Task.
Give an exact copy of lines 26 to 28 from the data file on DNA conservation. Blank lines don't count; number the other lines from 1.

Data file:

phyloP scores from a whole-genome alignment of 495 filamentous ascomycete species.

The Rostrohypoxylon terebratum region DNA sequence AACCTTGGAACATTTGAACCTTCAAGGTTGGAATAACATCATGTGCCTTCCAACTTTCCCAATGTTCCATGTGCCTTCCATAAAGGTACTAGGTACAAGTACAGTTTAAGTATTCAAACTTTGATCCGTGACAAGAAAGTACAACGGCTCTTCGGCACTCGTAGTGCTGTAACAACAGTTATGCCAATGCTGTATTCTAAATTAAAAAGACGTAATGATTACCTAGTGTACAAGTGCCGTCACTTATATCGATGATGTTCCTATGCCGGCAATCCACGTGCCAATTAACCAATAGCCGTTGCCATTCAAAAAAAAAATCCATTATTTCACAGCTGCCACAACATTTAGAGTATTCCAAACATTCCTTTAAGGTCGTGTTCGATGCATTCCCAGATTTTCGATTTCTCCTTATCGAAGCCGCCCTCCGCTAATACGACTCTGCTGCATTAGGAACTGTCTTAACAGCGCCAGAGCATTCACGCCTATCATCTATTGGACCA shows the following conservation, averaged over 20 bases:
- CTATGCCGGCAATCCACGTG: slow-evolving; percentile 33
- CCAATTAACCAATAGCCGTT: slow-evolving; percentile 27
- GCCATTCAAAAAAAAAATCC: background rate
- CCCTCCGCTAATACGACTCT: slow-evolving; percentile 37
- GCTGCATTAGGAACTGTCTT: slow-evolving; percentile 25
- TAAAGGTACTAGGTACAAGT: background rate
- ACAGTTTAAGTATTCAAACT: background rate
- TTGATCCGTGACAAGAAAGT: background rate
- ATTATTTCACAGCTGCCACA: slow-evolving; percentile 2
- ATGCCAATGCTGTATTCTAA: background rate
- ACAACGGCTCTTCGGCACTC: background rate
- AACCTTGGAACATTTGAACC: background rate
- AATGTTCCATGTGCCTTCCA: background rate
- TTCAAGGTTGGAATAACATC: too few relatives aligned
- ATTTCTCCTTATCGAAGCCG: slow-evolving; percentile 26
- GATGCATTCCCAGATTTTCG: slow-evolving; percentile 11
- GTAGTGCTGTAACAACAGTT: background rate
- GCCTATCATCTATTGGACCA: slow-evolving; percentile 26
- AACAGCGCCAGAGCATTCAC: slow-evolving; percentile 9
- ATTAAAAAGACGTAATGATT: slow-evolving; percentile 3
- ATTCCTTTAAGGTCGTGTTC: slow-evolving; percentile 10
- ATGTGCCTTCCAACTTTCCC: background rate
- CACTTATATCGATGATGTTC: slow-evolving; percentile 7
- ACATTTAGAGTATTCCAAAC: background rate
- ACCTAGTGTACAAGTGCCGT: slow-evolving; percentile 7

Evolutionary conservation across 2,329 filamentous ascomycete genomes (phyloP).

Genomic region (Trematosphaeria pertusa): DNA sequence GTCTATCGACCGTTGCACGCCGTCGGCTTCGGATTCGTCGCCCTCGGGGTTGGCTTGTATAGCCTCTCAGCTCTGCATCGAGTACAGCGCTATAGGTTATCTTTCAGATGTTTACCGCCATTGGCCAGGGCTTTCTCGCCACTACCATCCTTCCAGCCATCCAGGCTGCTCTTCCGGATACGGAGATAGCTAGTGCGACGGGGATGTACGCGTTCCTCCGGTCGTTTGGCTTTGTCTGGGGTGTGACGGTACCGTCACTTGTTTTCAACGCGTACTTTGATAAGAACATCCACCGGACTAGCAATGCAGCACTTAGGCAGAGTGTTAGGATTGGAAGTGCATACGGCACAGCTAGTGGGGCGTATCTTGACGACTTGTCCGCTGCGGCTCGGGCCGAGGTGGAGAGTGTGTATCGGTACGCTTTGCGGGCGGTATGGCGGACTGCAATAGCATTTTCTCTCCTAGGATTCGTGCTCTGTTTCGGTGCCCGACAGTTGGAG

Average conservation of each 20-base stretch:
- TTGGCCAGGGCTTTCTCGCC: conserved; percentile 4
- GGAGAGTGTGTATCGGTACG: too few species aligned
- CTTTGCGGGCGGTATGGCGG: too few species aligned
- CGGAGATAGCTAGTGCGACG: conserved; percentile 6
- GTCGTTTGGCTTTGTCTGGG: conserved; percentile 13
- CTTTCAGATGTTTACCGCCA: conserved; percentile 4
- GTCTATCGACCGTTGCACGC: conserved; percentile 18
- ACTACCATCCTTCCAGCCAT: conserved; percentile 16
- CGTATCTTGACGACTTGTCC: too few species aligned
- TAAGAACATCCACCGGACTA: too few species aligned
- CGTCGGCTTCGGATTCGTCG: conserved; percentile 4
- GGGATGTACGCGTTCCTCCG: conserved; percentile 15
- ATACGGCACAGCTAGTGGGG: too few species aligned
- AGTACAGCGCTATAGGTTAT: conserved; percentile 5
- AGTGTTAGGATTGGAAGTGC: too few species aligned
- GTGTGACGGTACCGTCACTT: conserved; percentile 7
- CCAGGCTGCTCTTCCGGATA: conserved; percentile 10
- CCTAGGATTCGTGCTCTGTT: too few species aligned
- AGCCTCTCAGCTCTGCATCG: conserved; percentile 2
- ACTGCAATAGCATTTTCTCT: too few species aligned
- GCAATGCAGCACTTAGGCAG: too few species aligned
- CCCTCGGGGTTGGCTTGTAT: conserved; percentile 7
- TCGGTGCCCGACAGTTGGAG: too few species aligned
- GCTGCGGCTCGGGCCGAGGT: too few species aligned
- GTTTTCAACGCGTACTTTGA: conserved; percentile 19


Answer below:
- ACATTTAGAGTATTCCAAAC: background rate
- ACCTAGTGTACAAGTGCCGT: slow-evolving; percentile 7

Evolutionary conservation across 2,329 filamentous ascomycete genomes (phyloP).